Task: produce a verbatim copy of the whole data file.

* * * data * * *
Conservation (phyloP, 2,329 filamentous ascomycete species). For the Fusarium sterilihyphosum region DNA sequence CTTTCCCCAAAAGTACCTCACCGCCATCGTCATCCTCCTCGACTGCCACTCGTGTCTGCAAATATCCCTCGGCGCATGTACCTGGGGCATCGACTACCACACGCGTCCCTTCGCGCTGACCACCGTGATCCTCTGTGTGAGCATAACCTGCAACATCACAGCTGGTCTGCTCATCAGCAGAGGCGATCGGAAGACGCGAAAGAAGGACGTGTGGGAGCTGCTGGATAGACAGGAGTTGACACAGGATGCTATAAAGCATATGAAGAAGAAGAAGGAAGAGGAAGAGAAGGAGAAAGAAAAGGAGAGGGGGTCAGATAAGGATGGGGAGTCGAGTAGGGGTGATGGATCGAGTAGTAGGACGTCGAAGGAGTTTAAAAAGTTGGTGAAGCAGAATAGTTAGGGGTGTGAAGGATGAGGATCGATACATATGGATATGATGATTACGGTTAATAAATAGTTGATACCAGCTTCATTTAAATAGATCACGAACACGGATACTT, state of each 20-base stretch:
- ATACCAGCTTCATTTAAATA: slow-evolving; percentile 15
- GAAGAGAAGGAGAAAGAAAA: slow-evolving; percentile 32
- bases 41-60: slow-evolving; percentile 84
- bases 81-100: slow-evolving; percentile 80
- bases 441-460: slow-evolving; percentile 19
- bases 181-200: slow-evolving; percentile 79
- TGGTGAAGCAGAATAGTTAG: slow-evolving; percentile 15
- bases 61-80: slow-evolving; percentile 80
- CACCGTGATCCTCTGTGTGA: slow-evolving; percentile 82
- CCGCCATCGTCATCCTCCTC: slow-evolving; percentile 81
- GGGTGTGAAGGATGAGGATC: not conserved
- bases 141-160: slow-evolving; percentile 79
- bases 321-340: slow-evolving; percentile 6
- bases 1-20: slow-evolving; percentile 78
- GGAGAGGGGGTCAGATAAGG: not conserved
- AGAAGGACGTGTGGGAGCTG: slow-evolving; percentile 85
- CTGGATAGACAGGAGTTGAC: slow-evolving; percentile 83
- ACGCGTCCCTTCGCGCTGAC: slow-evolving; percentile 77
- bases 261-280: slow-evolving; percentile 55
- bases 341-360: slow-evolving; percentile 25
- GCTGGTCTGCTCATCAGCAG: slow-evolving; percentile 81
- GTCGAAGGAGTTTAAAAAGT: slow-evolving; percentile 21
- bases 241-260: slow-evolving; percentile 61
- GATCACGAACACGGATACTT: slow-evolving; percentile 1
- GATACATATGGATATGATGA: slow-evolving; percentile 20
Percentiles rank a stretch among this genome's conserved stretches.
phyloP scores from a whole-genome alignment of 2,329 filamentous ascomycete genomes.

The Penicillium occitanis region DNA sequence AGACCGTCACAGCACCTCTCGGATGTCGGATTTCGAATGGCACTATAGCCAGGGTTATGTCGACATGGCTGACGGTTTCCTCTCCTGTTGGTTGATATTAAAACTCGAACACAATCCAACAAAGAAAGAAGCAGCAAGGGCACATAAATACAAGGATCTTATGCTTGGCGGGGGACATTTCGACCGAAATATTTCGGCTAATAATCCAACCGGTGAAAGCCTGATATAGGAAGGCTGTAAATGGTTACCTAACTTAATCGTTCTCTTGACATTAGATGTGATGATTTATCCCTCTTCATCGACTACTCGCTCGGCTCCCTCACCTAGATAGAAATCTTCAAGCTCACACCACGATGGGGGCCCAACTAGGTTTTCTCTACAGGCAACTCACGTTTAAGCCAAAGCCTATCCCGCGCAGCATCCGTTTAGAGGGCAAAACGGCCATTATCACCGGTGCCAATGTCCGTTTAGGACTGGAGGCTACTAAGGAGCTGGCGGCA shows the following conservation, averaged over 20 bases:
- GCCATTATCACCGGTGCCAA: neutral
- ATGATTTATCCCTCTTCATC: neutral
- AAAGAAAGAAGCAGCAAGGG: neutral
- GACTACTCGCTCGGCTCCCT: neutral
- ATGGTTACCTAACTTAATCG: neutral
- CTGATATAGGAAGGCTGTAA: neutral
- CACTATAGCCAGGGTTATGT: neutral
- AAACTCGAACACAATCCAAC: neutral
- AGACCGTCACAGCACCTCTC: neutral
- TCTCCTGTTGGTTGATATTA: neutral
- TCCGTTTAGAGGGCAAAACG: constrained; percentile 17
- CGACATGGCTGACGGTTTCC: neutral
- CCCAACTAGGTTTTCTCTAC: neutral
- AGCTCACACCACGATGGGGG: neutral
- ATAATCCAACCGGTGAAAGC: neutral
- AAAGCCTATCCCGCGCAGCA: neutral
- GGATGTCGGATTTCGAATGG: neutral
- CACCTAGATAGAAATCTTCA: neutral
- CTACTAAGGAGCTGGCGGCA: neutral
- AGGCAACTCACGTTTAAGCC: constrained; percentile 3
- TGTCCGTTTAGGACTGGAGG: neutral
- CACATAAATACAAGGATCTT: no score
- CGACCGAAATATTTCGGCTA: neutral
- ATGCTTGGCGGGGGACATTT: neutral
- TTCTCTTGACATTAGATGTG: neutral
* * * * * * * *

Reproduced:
Conservation (phyloP, 2,329 filamentous ascomycete species). For the Fusarium sterilihyphosum region DNA sequence CTTTCCCCAAAAGTACCTCACCGCCATCGTCATCCTCCTCGACTGCCACTCGTGTCTGCAAATATCCCTCGGCGCATGTACCTGGGGCATCGACTACCACACGCGTCCCTTCGCGCTGACCACCGTGATCCTCTGTGTGAGCATAACCTGCAACATCACAGCTGGTCTGCTCATCAGCAGAGGCGATCGGAAGACGCGAAAGAAGGACGTGTGGGAGCTGCTGGATAGACAGGAGTTGACACAGGATGCTATAAAGCATATGAAGAAGAAGAAGGAAGAGGAAGAGAAGGAGAAAGAAAAGGAGAGGGGGTCAGATAAGGATGGGGAGTCGAGTAGGGGTGATGGATCGAGTAGTAGGACGTCGAAGGAGTTTAAAAAGTTGGTGAAGCAGAATAGTTAGGGGTGTGAAGGATGAGGATCGATACATATGGATATGATGATTACGGTTAATAAATAGTTGATACCAGCTTCATTTAAATAGATCACGAACACGGATACTT, state of each 20-base stretch:
- ATACCAGCTTCATTTAAATA: slow-evolving; percentile 15
- GAAGAGAAGGAGAAAGAAAA: slow-evolving; percentile 32
- bases 41-60: slow-evolving; percentile 84
- bases 81-100: slow-evolving; percentile 80
- bases 441-460: slow-evolving; percentile 19
- bases 181-200: slow-evolving; percentile 79
- TGGTGAAGCAGAATAGTTAG: slow-evolving; percentile 15
- bases 61-80: slow-evolving; percentile 80
- CACCGTGATCCTCTGTGTGA: slow-evolving; percentile 82
- CCGCCATCGTCATCCTCCTC: slow-evolving; percentile 81
- GGGTGTGAAGGATGAGGATC: not conserved
- bases 141-160: slow-evolving; percentile 79
- bases 321-340: slow-evolving; percentile 6
- bases 1-20: slow-evolving; percentile 78
- GGAGAGGGGGTCAGATAAGG: not conserved
- AGAAGGACGTGTGGGAGCTG: slow-evolving; percentile 85
- CTGGATAGACAGGAGTTGAC: slow-evolving; percentile 83
- ACGCGTCCCTTCGCGCTGAC: slow-evolving; percentile 77
- bases 261-280: slow-evolving; percentile 55
- bases 341-360: slow-evolving; percentile 25
- GCTGGTCTGCTCATCAGCAG: slow-evolving; percentile 81
- GTCGAAGGAGTTTAAAAAGT: slow-evolving; percentile 21
- bases 241-260: slow-evolving; percentile 61
- GATCACGAACACGGATACTT: slow-evolving; percentile 1
- GATACATATGGATATGATGA: slow-evolving; percentile 20
Percentiles rank a stretch among this genome's conserved stretches.
phyloP scores from a whole-genome alignment of 2,329 filamentous ascomycete genomes.

The Penicillium occitanis region DNA sequence AGACCGTCACAGCACCTCTCGGATGTCGGATTTCGAATGGCACTATAGCCAGGGTTATGTCGACATGGCTGACGGTTTCCTCTCCTGTTGGTTGATATTAAAACTCGAACACAATCCAACAAAGAAAGAAGCAGCAAGGGCACATAAATACAAGGATCTTATGCTTGGCGGGGGACATTTCGACCGAAATATTTCGGCTAATAATCCAACCGGTGAAAGCCTGATATAGGAAGGCTGTAAATGGTTACCTAACTTAATCGTTCTCTTGACATTAGATGTGATGATTTATCCCTCTTCATCGACTACTCGCTCGGCTCCCTCACCTAGATAGAAATCTTCAAGCTCACACCACGATGGGGGCCCAACTAGGTTTTCTCTACAGGCAACTCACGTTTAAGCCAAAGCCTATCCCGCGCAGCATCCGTTTAGAGGGCAAAACGGCCATTATCACCGGTGCCAATGTCCGTTTAGGACTGGAGGCTACTAAGGAGCTGGCGGCA shows the following conservation, averaged over 20 bases:
- GCCATTATCACCGGTGCCAA: neutral
- ATGATTTATCCCTCTTCATC: neutral
- AAAGAAAGAAGCAGCAAGGG: neutral
- GACTACTCGCTCGGCTCCCT: neutral
- ATGGTTACCTAACTTAATCG: neutral
- CTGATATAGGAAGGCTGTAA: neutral
- CACTATAGCCAGGGTTATGT: neutral
- AAACTCGAACACAATCCAAC: neutral
- AGACCGTCACAGCACCTCTC: neutral
- TCTCCTGTTGGTTGATATTA: neutral
- TCCGTTTAGAGGGCAAAACG: constrained; percentile 17
- CGACATGGCTGACGGTTTCC: neutral
- CCCAACTAGGTTTTCTCTAC: neutral
- AGCTCACACCACGATGGGGG: neutral
- ATAATCCAACCGGTGAAAGC: neutral
- AAAGCCTATCCCGCGCAGCA: neutral
- GGATGTCGGATTTCGAATGG: neutral
- CACCTAGATAGAAATCTTCA: neutral
- CTACTAAGGAGCTGGCGGCA: neutral
- AGGCAACTCACGTTTAAGCC: constrained; percentile 3
- TGTCCGTTTAGGACTGGAGG: neutral
- CACATAAATACAAGGATCTT: no score
- CGACCGAAATATTTCGGCTA: neutral
- ATGCTTGGCGGGGGACATTT: neutral
- TTCTCTTGACATTAGATGTG: neutral